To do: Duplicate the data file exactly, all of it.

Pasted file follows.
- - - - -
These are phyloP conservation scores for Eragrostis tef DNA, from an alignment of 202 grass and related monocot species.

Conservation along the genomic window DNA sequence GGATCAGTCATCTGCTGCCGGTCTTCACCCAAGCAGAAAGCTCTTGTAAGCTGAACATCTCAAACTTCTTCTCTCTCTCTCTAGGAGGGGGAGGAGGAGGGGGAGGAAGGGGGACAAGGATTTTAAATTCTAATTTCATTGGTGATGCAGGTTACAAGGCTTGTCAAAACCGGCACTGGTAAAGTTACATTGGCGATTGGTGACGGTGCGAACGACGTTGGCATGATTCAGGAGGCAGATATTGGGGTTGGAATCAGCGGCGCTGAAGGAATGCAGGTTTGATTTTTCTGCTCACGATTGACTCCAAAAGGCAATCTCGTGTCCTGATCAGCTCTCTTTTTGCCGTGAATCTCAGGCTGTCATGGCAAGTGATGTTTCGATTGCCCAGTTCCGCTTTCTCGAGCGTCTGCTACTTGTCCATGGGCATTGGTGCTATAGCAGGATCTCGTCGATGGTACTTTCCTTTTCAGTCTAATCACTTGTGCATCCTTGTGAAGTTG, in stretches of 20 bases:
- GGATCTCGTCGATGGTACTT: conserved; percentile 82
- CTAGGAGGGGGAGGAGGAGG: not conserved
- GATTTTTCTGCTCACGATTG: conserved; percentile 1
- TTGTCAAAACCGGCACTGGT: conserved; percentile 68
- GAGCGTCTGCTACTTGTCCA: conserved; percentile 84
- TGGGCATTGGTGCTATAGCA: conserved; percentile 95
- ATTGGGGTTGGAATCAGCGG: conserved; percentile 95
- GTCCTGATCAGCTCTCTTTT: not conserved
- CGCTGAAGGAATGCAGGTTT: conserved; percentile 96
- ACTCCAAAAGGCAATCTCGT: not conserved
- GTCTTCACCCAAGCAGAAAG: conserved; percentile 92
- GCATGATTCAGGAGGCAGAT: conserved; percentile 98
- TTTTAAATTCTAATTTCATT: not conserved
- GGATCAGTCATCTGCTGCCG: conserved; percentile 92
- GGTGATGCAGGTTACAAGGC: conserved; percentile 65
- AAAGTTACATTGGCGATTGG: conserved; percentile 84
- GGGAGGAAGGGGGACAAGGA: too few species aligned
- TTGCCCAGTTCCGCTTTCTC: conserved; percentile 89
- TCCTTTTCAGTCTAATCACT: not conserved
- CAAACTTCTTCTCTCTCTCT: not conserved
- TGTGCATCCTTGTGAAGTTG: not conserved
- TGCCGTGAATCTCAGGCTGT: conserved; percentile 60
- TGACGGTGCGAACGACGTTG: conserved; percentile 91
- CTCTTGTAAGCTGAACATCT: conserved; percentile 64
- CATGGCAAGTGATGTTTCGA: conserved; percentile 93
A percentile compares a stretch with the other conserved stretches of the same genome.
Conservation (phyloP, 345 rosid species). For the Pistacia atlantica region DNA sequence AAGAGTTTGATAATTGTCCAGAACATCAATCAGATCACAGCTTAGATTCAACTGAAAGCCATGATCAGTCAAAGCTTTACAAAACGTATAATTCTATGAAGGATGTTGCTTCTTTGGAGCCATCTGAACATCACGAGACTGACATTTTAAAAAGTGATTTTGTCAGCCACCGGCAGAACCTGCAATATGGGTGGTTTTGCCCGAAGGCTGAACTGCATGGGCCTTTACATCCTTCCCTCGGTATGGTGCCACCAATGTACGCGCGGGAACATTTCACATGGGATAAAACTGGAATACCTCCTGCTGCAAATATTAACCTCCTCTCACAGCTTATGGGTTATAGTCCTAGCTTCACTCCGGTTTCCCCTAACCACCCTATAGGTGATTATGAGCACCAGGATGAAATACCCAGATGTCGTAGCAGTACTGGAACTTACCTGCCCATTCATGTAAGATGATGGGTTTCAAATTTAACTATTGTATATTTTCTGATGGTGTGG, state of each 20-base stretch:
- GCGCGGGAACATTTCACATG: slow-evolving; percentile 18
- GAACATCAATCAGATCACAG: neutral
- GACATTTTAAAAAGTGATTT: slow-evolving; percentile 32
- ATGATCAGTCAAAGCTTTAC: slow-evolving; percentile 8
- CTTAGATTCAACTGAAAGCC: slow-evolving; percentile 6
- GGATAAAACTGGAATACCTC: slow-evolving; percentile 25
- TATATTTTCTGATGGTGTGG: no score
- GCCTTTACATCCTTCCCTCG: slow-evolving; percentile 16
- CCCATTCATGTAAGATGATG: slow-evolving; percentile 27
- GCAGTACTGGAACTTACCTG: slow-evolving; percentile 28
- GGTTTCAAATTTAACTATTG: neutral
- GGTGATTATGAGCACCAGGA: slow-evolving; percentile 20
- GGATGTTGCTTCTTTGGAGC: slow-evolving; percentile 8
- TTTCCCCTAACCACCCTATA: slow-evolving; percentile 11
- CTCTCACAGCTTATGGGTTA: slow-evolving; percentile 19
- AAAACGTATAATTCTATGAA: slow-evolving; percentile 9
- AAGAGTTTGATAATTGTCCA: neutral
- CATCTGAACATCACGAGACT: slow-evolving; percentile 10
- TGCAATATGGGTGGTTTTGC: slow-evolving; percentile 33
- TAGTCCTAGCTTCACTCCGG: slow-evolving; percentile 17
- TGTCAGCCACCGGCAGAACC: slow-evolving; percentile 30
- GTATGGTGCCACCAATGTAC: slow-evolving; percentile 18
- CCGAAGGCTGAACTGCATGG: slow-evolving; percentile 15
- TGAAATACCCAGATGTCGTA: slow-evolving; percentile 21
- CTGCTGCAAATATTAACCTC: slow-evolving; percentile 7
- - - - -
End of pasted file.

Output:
These are phyloP conservation scores for Eragrostis tef DNA, from an alignment of 202 grass and related monocot species.

Conservation along the genomic window DNA sequence GGATCAGTCATCTGCTGCCGGTCTTCACCCAAGCAGAAAGCTCTTGTAAGCTGAACATCTCAAACTTCTTCTCTCTCTCTCTAGGAGGGGGAGGAGGAGGGGGAGGAAGGGGGACAAGGATTTTAAATTCTAATTTCATTGGTGATGCAGGTTACAAGGCTTGTCAAAACCGGCACTGGTAAAGTTACATTGGCGATTGGTGACGGTGCGAACGACGTTGGCATGATTCAGGAGGCAGATATTGGGGTTGGAATCAGCGGCGCTGAAGGAATGCAGGTTTGATTTTTCTGCTCACGATTGACTCCAAAAGGCAATCTCGTGTCCTGATCAGCTCTCTTTTTGCCGTGAATCTCAGGCTGTCATGGCAAGTGATGTTTCGATTGCCCAGTTCCGCTTTCTCGAGCGTCTGCTACTTGTCCATGGGCATTGGTGCTATAGCAGGATCTCGTCGATGGTACTTTCCTTTTCAGTCTAATCACTTGTGCATCCTTGTGAAGTTG, in stretches of 20 bases:
- GGATCTCGTCGATGGTACTT: conserved; percentile 82
- CTAGGAGGGGGAGGAGGAGG: not conserved
- GATTTTTCTGCTCACGATTG: conserved; percentile 1
- TTGTCAAAACCGGCACTGGT: conserved; percentile 68
- GAGCGTCTGCTACTTGTCCA: conserved; percentile 84
- TGGGCATTGGTGCTATAGCA: conserved; percentile 95
- ATTGGGGTTGGAATCAGCGG: conserved; percentile 95
- GTCCTGATCAGCTCTCTTTT: not conserved
- CGCTGAAGGAATGCAGGTTT: conserved; percentile 96
- ACTCCAAAAGGCAATCTCGT: not conserved
- GTCTTCACCCAAGCAGAAAG: conserved; percentile 92
- GCATGATTCAGGAGGCAGAT: conserved; percentile 98
- TTTTAAATTCTAATTTCATT: not conserved
- GGATCAGTCATCTGCTGCCG: conserved; percentile 92
- GGTGATGCAGGTTACAAGGC: conserved; percentile 65
- AAAGTTACATTGGCGATTGG: conserved; percentile 84
- GGGAGGAAGGGGGACAAGGA: too few species aligned
- TTGCCCAGTTCCGCTTTCTC: conserved; percentile 89
- TCCTTTTCAGTCTAATCACT: not conserved
- CAAACTTCTTCTCTCTCTCT: not conserved
- TGTGCATCCTTGTGAAGTTG: not conserved
- TGCCGTGAATCTCAGGCTGT: conserved; percentile 60
- TGACGGTGCGAACGACGTTG: conserved; percentile 91
- CTCTTGTAAGCTGAACATCT: conserved; percentile 64
- CATGGCAAGTGATGTTTCGA: conserved; percentile 93
A percentile compares a stretch with the other conserved stretches of the same genome.
Conservation (phyloP, 345 rosid species). For the Pistacia atlantica region DNA sequence AAGAGTTTGATAATTGTCCAGAACATCAATCAGATCACAGCTTAGATTCAACTGAAAGCCATGATCAGTCAAAGCTTTACAAAACGTATAATTCTATGAAGGATGTTGCTTCTTTGGAGCCATCTGAACATCACGAGACTGACATTTTAAAAAGTGATTTTGTCAGCCACCGGCAGAACCTGCAATATGGGTGGTTTTGCCCGAAGGCTGAACTGCATGGGCCTTTACATCCTTCCCTCGGTATGGTGCCACCAATGTACGCGCGGGAACATTTCACATGGGATAAAACTGGAATACCTCCTGCTGCAAATATTAACCTCCTCTCACAGCTTATGGGTTATAGTCCTAGCTTCACTCCGGTTTCCCCTAACCACCCTATAGGTGATTATGAGCACCAGGATGAAATACCCAGATGTCGTAGCAGTACTGGAACTTACCTGCCCATTCATGTAAGATGATGGGTTTCAAATTTAACTATTGTATATTTTCTGATGGTGTGG, state of each 20-base stretch:
- GCGCGGGAACATTTCACATG: slow-evolving; percentile 18
- GAACATCAATCAGATCACAG: neutral
- GACATTTTAAAAAGTGATTT: slow-evolving; percentile 32
- ATGATCAGTCAAAGCTTTAC: slow-evolving; percentile 8
- CTTAGATTCAACTGAAAGCC: slow-evolving; percentile 6
- GGATAAAACTGGAATACCTC: slow-evolving; percentile 25
- TATATTTTCTGATGGTGTGG: no score
- GCCTTTACATCCTTCCCTCG: slow-evolving; percentile 16
- CCCATTCATGTAAGATGATG: slow-evolving; percentile 27
- GCAGTACTGGAACTTACCTG: slow-evolving; percentile 28
- GGTTTCAAATTTAACTATTG: neutral
- GGTGATTATGAGCACCAGGA: slow-evolving; percentile 20
- GGATGTTGCTTCTTTGGAGC: slow-evolving; percentile 8
- TTTCCCCTAACCACCCTATA: slow-evolving; percentile 11
- CTCTCACAGCTTATGGGTTA: slow-evolving; percentile 19
- AAAACGTATAATTCTATGAA: slow-evolving; percentile 9
- AAGAGTTTGATAATTGTCCA: neutral
- CATCTGAACATCACGAGACT: slow-evolving; percentile 10
- TGCAATATGGGTGGTTTTGC: slow-evolving; percentile 33
- TAGTCCTAGCTTCACTCCGG: slow-evolving; percentile 17
- TGTCAGCCACCGGCAGAACC: slow-evolving; percentile 30
- GTATGGTGCCACCAATGTAC: slow-evolving; percentile 18
- CCGAAGGCTGAACTGCATGG: slow-evolving; percentile 15
- TGAAATACCCAGATGTCGTA: slow-evolving; percentile 21
- CTGCTGCAAATATTAACCTC: slow-evolving; percentile 7